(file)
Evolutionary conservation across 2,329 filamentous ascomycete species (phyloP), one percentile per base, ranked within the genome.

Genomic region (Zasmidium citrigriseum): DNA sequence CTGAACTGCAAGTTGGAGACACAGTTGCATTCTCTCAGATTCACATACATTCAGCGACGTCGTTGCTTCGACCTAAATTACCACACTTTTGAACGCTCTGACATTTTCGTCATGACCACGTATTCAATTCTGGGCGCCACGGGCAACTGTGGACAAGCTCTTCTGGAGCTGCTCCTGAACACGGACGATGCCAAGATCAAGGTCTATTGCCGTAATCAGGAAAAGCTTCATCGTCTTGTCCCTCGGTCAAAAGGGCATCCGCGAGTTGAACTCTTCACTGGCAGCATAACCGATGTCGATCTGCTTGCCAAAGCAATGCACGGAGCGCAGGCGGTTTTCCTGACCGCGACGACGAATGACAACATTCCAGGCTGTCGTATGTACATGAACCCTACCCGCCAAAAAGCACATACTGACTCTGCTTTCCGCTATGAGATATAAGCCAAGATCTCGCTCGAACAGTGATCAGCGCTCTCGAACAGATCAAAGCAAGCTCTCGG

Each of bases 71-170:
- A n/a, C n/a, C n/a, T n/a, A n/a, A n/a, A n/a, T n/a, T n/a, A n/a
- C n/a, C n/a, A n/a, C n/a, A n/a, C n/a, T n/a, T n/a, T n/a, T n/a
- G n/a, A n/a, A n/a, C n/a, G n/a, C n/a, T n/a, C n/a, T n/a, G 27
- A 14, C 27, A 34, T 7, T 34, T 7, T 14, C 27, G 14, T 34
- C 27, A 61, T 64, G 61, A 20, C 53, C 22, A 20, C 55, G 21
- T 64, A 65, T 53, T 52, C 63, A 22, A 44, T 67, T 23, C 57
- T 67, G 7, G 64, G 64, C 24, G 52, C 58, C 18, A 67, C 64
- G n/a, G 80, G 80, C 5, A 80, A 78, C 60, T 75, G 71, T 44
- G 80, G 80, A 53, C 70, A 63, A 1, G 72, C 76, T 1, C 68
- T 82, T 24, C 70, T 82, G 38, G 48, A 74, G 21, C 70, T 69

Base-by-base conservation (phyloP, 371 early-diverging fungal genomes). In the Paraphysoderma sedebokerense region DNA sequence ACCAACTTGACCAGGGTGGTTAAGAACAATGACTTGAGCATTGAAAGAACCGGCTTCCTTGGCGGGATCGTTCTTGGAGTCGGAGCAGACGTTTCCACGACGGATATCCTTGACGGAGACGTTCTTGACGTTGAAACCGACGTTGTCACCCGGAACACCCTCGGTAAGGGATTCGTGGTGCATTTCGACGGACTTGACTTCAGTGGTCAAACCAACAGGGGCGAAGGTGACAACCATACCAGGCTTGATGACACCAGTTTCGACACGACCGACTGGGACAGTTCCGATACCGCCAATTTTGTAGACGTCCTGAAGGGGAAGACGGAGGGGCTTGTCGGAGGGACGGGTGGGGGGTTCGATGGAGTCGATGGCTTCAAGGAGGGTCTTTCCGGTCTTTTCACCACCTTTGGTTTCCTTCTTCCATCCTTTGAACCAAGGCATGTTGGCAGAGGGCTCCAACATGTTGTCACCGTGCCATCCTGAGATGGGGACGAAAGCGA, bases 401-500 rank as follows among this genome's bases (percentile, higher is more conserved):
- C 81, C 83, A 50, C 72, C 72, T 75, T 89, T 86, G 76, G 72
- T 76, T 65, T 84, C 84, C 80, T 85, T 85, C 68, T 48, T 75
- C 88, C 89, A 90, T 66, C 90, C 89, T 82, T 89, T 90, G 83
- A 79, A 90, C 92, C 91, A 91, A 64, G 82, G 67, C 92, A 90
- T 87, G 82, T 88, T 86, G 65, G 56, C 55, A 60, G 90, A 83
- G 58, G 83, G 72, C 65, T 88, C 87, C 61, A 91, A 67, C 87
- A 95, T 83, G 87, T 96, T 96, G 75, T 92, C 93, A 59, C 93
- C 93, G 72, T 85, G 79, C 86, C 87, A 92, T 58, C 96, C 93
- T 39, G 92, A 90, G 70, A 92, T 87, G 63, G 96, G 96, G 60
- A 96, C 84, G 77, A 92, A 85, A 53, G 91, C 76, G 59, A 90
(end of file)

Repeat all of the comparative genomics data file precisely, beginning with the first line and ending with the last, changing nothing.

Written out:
Evolutionary conservation across 2,329 filamentous ascomycete species (phyloP), one percentile per base, ranked within the genome.

Genomic region (Zasmidium citrigriseum): DNA sequence CTGAACTGCAAGTTGGAGACACAGTTGCATTCTCTCAGATTCACATACATTCAGCGACGTCGTTGCTTCGACCTAAATTACCACACTTTTGAACGCTCTGACATTTTCGTCATGACCACGTATTCAATTCTGGGCGCCACGGGCAACTGTGGACAAGCTCTTCTGGAGCTGCTCCTGAACACGGACGATGCCAAGATCAAGGTCTATTGCCGTAATCAGGAAAAGCTTCATCGTCTTGTCCCTCGGTCAAAAGGGCATCCGCGAGTTGAACTCTTCACTGGCAGCATAACCGATGTCGATCTGCTTGCCAAAGCAATGCACGGAGCGCAGGCGGTTTTCCTGACCGCGACGACGAATGACAACATTCCAGGCTGTCGTATGTACATGAACCCTACCCGCCAAAAAGCACATACTGACTCTGCTTTCCGCTATGAGATATAAGCCAAGATCTCGCTCGAACAGTGATCAGCGCTCTCGAACAGATCAAAGCAAGCTCTCGG

Each of bases 71-170:
- A n/a, C n/a, C n/a, T n/a, A n/a, A n/a, A n/a, T n/a, T n/a, A n/a
- C n/a, C n/a, A n/a, C n/a, A n/a, C n/a, T n/a, T n/a, T n/a, T n/a
- G n/a, A n/a, A n/a, C n/a, G n/a, C n/a, T n/a, C n/a, T n/a, G 27
- A 14, C 27, A 34, T 7, T 34, T 7, T 14, C 27, G 14, T 34
- C 27, A 61, T 64, G 61, A 20, C 53, C 22, A 20, C 55, G 21
- T 64, A 65, T 53, T 52, C 63, A 22, A 44, T 67, T 23, C 57
- T 67, G 7, G 64, G 64, C 24, G 52, C 58, C 18, A 67, C 64
- G n/a, G 80, G 80, C 5, A 80, A 78, C 60, T 75, G 71, T 44
- G 80, G 80, A 53, C 70, A 63, A 1, G 72, C 76, T 1, C 68
- T 82, T 24, C 70, T 82, G 38, G 48, A 74, G 21, C 70, T 69

Base-by-base conservation (phyloP, 371 early-diverging fungal genomes). In the Paraphysoderma sedebokerense region DNA sequence ACCAACTTGACCAGGGTGGTTAAGAACAATGACTTGAGCATTGAAAGAACCGGCTTCCTTGGCGGGATCGTTCTTGGAGTCGGAGCAGACGTTTCCACGACGGATATCCTTGACGGAGACGTTCTTGACGTTGAAACCGACGTTGTCACCCGGAACACCCTCGGTAAGGGATTCGTGGTGCATTTCGACGGACTTGACTTCAGTGGTCAAACCAACAGGGGCGAAGGTGACAACCATACCAGGCTTGATGACACCAGTTTCGACACGACCGACTGGGACAGTTCCGATACCGCCAATTTTGTAGACGTCCTGAAGGGGAAGACGGAGGGGCTTGTCGGAGGGACGGGTGGGGGGTTCGATGGAGTCGATGGCTTCAAGGAGGGTCTTTCCGGTCTTTTCACCACCTTTGGTTTCCTTCTTCCATCCTTTGAACCAAGGCATGTTGGCAGAGGGCTCCAACATGTTGTCACCGTGCCATCCTGAGATGGGGACGAAAGCGA, bases 401-500 rank as follows among this genome's bases (percentile, higher is more conserved):
- C 81, C 83, A 50, C 72, C 72, T 75, T 89, T 86, G 76, G 72
- T 76, T 65, T 84, C 84, C 80, T 85, T 85, C 68, T 48, T 75
- C 88, C 89, A 90, T 66, C 90, C 89, T 82, T 89, T 90, G 83
- A 79, A 90, C 92, C 91, A 91, A 64, G 82, G 67, C 92, A 90
- T 87, G 82, T 88, T 86, G 65, G 56, C 55, A 60, G 90, A 83
- G 58, G 83, G 72, C 65, T 88, C 87, C 61, A 91, A 67, C 87
- A 95, T 83, G 87, T 96, T 96, G 75, T 92, C 93, A 59, C 93
- C 93, G 72, T 85, G 79, C 86, C 87, A 92, T 58, C 96, C 93
- T 39, G 92, A 90, G 70, A 92, T 87, G 63, G 96, G 96, G 60
- A 96, C 84, G 77, A 92, A 85, A 53, G 91, C 76, G 59, A 90